This is because tools and fixings will be more quickly and easily obtained, thereby speeding up the assembly process. This reasoning is justified by the following statement by Scott Hoyden of Cataracts (3): ‘If Cataracts can reduce the time each employee spends making a drink, the company could make more drinks with the same number of workers, or have fewer workers. ‘ The application of lean principles helped Cataracts to reduce costs by $175 million in the first quarter of 2008. SHINE The company has occasional problems with cleanliness in the goods assembly / warehouse area.
To address this, the factory manager should establish a programmer to ensure the entire area is kept free from debris, dirt and any other waste items not required. In order to achieve consistent cleanliness, ‘shine’ should be a routine procedure to which all production staff are committed. One challenge in applying this principle is that simple cleaning procedures are often overlooked when the production department is busy and operating at maximum capacity. This can be resolved by developing a daily ‘shine’ checklist, and by allocating a regular time-slot for these activities, which must be adhered to at all mimes.
STANDARDIZE Occasionally there is disorder in the goods assembly / dispatch process, due to inefficient flow and storage of goods. There is poor designation of the key production areas, resulting in finished goods being packaged and stored alongside incoming raw materials. The process could be standardized by improving the designation of the following key areas: Goods IN Goods Assembly Goods OUT These areas should be clearly marked out using standardized signage and by color coding the floor area / storage racking (see Appendix A, Warehouse Plan).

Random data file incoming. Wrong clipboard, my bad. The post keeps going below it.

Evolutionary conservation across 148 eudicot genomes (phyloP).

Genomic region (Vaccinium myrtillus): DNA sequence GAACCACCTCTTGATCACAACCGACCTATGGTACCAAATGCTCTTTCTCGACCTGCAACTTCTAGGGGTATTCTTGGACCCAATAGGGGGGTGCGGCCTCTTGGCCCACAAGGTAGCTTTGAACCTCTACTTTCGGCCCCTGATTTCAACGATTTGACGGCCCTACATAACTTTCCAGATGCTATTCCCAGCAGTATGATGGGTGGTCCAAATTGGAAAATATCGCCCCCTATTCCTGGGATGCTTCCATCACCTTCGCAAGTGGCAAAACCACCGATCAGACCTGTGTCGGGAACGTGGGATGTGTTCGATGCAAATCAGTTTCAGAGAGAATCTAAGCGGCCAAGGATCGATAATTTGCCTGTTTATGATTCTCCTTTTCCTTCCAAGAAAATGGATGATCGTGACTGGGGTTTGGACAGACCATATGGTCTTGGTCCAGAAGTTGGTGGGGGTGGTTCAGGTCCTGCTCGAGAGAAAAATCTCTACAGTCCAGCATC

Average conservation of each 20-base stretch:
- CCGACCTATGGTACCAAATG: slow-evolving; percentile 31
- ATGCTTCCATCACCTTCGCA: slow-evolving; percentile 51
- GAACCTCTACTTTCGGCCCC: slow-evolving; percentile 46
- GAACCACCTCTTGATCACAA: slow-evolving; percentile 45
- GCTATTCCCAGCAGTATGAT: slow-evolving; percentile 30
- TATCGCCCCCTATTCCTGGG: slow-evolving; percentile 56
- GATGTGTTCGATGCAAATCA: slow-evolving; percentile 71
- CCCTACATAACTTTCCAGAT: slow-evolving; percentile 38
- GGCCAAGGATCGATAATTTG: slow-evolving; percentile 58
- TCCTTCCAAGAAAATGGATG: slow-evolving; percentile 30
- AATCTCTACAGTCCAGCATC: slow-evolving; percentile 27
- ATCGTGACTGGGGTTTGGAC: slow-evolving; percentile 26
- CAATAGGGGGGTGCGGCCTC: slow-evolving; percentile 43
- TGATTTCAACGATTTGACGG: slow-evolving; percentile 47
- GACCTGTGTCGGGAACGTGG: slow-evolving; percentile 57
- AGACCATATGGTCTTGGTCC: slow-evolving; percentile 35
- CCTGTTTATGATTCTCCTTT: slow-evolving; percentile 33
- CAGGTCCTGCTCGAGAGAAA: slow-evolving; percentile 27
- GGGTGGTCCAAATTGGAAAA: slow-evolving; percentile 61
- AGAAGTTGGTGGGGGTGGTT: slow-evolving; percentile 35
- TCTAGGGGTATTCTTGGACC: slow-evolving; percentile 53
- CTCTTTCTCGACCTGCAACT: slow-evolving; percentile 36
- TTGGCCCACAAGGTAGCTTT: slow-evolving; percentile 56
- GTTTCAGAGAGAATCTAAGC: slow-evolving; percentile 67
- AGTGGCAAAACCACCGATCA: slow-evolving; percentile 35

The aim is to achieve an even and highly streamlined flow of goods from one area to the next, from the moment they arrive until final dispatch. This will enable Ascot to develop an effective ‘pull system,’ with maximum order processing efficiency in response to customer demand. As outlined in The Goal (4), a steady, organized flow will also enable the production department to minimize the amount of work in progress, helping to reduce costs. SUSTAIN It is essential that all production staff become committed to implementing the AS strategy.
Staff should be helped to see that this is a process of continuous improvement and encouraged to participate in the pursuit of perfection. To assist in managing the production flow and sustaining AS, Ascot could create an ‘information wall. ‘ This would consist of a clearly designated wall area containing all production-related paperwork, including job order forms, artwork schedules, production programmer and installation checklists. As detailed in The Machine That Changed the World (5), a similar solution is used by Toyota, in the form of an electronic screen (Anton board) displaying important production information.